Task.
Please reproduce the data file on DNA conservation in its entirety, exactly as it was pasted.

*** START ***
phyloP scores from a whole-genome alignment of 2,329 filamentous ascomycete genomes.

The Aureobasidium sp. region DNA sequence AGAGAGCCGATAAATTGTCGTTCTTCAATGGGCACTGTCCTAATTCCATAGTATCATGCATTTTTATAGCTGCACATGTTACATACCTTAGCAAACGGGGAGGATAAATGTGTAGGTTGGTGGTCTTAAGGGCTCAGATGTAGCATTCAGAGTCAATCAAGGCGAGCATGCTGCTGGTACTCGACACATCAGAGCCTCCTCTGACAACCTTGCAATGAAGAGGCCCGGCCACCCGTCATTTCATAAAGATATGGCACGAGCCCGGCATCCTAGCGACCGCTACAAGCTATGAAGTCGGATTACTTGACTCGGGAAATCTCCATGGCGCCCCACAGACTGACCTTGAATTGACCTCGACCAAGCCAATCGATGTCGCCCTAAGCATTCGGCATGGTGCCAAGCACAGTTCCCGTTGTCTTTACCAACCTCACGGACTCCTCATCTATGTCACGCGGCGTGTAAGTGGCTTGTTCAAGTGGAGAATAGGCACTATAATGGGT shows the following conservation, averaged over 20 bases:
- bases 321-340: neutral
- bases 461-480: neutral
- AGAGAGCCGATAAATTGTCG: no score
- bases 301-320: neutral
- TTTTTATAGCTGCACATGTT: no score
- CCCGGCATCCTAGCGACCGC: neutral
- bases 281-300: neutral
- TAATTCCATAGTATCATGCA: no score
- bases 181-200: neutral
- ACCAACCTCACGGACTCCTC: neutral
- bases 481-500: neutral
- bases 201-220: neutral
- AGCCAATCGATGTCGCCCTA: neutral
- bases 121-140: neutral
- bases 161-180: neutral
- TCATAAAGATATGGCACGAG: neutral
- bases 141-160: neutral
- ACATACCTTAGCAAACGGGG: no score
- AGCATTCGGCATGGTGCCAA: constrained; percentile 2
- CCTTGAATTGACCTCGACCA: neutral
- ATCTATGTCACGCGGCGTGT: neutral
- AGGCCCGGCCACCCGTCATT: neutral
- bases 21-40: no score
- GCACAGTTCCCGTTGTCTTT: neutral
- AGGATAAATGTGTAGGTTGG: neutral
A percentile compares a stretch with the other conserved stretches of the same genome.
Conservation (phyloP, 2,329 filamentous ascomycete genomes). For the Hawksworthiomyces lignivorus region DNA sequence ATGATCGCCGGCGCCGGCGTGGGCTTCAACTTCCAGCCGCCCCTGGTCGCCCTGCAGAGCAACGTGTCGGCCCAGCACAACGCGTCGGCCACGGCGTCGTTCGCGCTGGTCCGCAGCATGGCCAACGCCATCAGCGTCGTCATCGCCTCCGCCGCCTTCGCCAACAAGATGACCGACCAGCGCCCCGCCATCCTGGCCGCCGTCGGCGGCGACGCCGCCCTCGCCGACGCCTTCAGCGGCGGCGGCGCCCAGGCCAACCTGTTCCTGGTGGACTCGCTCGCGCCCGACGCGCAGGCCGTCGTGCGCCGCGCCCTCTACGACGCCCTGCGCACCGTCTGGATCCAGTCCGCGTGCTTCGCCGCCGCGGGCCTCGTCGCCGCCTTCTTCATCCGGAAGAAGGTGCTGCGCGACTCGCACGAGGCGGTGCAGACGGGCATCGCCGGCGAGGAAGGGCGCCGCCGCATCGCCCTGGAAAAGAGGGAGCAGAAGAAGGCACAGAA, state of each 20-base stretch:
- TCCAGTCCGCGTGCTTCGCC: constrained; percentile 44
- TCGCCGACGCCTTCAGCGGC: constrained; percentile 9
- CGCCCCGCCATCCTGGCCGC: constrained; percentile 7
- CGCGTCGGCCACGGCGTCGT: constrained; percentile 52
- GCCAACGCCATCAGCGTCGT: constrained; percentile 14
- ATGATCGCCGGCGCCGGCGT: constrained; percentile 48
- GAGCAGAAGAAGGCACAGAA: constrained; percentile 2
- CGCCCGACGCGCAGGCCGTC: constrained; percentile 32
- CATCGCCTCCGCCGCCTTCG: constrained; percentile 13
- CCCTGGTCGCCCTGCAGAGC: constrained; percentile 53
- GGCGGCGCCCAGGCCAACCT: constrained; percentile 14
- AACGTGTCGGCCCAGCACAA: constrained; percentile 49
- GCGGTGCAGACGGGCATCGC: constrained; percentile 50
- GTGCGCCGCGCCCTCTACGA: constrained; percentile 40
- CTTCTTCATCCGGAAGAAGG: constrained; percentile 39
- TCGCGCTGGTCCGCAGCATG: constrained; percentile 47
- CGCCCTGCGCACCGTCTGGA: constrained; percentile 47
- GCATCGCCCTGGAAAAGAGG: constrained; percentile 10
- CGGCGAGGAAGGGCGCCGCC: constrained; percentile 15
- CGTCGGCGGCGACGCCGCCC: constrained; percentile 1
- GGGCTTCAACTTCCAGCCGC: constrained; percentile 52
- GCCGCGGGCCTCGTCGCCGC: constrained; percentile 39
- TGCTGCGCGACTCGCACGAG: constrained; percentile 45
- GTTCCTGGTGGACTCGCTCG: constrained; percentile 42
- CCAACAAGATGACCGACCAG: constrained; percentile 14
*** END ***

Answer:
phyloP scores from a whole-genome alignment of 2,329 filamentous ascomycete genomes.

The Aureobasidium sp. region DNA sequence AGAGAGCCGATAAATTGTCGTTCTTCAATGGGCACTGTCCTAATTCCATAGTATCATGCATTTTTATAGCTGCACATGTTACATACCTTAGCAAACGGGGAGGATAAATGTGTAGGTTGGTGGTCTTAAGGGCTCAGATGTAGCATTCAGAGTCAATCAAGGCGAGCATGCTGCTGGTACTCGACACATCAGAGCCTCCTCTGACAACCTTGCAATGAAGAGGCCCGGCCACCCGTCATTTCATAAAGATATGGCACGAGCCCGGCATCCTAGCGACCGCTACAAGCTATGAAGTCGGATTACTTGACTCGGGAAATCTCCATGGCGCCCCACAGACTGACCTTGAATTGACCTCGACCAAGCCAATCGATGTCGCCCTAAGCATTCGGCATGGTGCCAAGCACAGTTCCCGTTGTCTTTACCAACCTCACGGACTCCTCATCTATGTCACGCGGCGTGTAAGTGGCTTGTTCAAGTGGAGAATAGGCACTATAATGGGT shows the following conservation, averaged over 20 bases:
- bases 321-340: neutral
- bases 461-480: neutral
- AGAGAGCCGATAAATTGTCG: no score
- bases 301-320: neutral
- TTTTTATAGCTGCACATGTT: no score
- CCCGGCATCCTAGCGACCGC: neutral
- bases 281-300: neutral
- TAATTCCATAGTATCATGCA: no score
- bases 181-200: neutral
- ACCAACCTCACGGACTCCTC: neutral
- bases 481-500: neutral
- bases 201-220: neutral
- AGCCAATCGATGTCGCCCTA: neutral
- bases 121-140: neutral
- bases 161-180: neutral
- TCATAAAGATATGGCACGAG: neutral
- bases 141-160: neutral
- ACATACCTTAGCAAACGGGG: no score
- AGCATTCGGCATGGTGCCAA: constrained; percentile 2
- CCTTGAATTGACCTCGACCA: neutral
- ATCTATGTCACGCGGCGTGT: neutral
- AGGCCCGGCCACCCGTCATT: neutral
- bases 21-40: no score
- GCACAGTTCCCGTTGTCTTT: neutral
- AGGATAAATGTGTAGGTTGG: neutral
A percentile compares a stretch with the other conserved stretches of the same genome.
Conservation (phyloP, 2,329 filamentous ascomycete genomes). For the Hawksworthiomyces lignivorus region DNA sequence ATGATCGCCGGCGCCGGCGTGGGCTTCAACTTCCAGCCGCCCCTGGTCGCCCTGCAGAGCAACGTGTCGGCCCAGCACAACGCGTCGGCCACGGCGTCGTTCGCGCTGGTCCGCAGCATGGCCAACGCCATCAGCGTCGTCATCGCCTCCGCCGCCTTCGCCAACAAGATGACCGACCAGCGCCCCGCCATCCTGGCCGCCGTCGGCGGCGACGCCGCCCTCGCCGACGCCTTCAGCGGCGGCGGCGCCCAGGCCAACCTGTTCCTGGTGGACTCGCTCGCGCCCGACGCGCAGGCCGTCGTGCGCCGCGCCCTCTACGACGCCCTGCGCACCGTCTGGATCCAGTCCGCGTGCTTCGCCGCCGCGGGCCTCGTCGCCGCCTTCTTCATCCGGAAGAAGGTGCTGCGCGACTCGCACGAGGCGGTGCAGACGGGCATCGCCGGCGAGGAAGGGCGCCGCCGCATCGCCCTGGAAAAGAGGGAGCAGAAGAAGGCACAGAA, state of each 20-base stretch:
- TCCAGTCCGCGTGCTTCGCC: constrained; percentile 44
- TCGCCGACGCCTTCAGCGGC: constrained; percentile 9
- CGCCCCGCCATCCTGGCCGC: constrained; percentile 7
- CGCGTCGGCCACGGCGTCGT: constrained; percentile 52
- GCCAACGCCATCAGCGTCGT: constrained; percentile 14
- ATGATCGCCGGCGCCGGCGT: constrained; percentile 48
- GAGCAGAAGAAGGCACAGAA: constrained; percentile 2
- CGCCCGACGCGCAGGCCGTC: constrained; percentile 32
- CATCGCCTCCGCCGCCTTCG: constrained; percentile 13
- CCCTGGTCGCCCTGCAGAGC: constrained; percentile 53
- GGCGGCGCCCAGGCCAACCT: constrained; percentile 14
- AACGTGTCGGCCCAGCACAA: constrained; percentile 49
- GCGGTGCAGACGGGCATCGC: constrained; percentile 50
- GTGCGCCGCGCCCTCTACGA: constrained; percentile 40
- CTTCTTCATCCGGAAGAAGG: constrained; percentile 39
- TCGCGCTGGTCCGCAGCATG: constrained; percentile 47
- CGCCCTGCGCACCGTCTGGA: constrained; percentile 47
- GCATCGCCCTGGAAAAGAGG: constrained; percentile 10
- CGGCGAGGAAGGGCGCCGCC: constrained; percentile 15
- CGTCGGCGGCGACGCCGCCC: constrained; percentile 1
- GGGCTTCAACTTCCAGCCGC: constrained; percentile 52
- GCCGCGGGCCTCGTCGCCGC: constrained; percentile 39
- TGCTGCGCGACTCGCACGAG: constrained; percentile 45
- GTTCCTGGTGGACTCGCTCG: constrained; percentile 42
- CCAACAAGATGACCGACCAG: constrained; percentile 14